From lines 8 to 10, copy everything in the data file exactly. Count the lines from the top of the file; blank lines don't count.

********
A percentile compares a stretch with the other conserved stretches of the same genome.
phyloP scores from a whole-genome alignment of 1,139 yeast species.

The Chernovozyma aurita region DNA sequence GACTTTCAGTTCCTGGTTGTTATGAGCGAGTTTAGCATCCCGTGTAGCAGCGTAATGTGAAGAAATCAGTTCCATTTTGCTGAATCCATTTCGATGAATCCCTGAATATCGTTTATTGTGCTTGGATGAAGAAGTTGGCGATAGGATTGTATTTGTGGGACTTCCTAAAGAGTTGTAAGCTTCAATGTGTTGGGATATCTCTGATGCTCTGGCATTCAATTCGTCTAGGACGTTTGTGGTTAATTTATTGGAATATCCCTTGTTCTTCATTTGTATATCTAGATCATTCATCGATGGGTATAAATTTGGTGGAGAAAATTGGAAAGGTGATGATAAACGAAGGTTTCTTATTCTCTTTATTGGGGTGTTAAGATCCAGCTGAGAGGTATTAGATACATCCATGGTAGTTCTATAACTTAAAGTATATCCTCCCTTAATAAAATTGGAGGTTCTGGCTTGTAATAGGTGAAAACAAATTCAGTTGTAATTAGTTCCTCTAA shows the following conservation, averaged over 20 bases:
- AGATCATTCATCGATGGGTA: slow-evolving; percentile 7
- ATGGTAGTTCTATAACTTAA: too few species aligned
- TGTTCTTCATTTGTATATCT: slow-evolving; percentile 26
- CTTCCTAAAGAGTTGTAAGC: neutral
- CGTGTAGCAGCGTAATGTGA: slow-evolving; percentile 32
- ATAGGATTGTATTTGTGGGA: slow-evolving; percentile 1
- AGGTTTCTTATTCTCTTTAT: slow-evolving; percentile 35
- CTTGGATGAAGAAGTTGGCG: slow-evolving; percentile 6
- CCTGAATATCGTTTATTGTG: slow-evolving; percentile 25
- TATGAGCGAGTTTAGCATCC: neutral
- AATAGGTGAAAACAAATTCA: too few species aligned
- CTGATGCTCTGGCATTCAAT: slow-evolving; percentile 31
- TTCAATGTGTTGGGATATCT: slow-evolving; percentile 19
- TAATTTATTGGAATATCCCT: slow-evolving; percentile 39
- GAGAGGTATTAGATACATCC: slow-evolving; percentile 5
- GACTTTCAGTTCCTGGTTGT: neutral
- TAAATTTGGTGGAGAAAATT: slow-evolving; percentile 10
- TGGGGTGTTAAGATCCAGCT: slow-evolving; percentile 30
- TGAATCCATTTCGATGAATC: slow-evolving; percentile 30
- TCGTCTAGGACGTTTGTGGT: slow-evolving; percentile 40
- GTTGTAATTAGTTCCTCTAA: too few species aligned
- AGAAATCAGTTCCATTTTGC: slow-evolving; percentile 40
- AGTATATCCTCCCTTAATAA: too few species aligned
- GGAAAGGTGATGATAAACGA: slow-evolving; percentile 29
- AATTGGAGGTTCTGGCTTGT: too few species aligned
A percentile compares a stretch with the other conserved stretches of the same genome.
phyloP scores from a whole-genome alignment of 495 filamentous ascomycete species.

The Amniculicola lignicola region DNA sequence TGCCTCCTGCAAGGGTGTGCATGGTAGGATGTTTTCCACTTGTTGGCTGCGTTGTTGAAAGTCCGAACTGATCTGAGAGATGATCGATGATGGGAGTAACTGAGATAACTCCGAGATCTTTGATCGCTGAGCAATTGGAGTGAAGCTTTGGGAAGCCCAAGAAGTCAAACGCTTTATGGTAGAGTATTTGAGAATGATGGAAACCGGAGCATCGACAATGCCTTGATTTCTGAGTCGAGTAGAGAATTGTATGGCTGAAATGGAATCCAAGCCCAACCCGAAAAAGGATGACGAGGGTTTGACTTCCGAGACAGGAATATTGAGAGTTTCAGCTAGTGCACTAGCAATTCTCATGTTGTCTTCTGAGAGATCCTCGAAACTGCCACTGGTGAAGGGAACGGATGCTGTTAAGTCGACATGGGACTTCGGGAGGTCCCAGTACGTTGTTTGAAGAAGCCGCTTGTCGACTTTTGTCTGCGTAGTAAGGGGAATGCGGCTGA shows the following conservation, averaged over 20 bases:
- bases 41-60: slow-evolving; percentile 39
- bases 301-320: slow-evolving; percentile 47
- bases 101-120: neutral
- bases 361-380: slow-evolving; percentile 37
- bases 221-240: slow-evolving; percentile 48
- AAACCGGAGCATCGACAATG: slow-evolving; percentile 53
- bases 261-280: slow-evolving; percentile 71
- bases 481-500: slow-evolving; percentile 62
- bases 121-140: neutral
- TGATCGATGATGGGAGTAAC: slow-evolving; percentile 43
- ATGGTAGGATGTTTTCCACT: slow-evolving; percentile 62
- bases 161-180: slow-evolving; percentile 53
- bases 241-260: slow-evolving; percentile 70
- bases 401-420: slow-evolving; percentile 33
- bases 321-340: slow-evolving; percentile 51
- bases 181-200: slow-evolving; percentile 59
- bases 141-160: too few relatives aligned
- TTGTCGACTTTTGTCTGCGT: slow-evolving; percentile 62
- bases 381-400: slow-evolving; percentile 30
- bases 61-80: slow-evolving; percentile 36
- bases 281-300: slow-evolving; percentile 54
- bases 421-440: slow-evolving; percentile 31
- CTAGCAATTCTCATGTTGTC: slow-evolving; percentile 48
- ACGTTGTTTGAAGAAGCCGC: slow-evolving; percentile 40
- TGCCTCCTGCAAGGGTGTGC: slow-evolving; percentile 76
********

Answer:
- CGTGTAGCAGCGTAATGTGA: slow-evolving; percentile 32
- ATAGGATTGTATTTGTGGGA: slow-evolving; percentile 1
- AGGTTTCTTATTCTCTTTAT: slow-evolving; percentile 35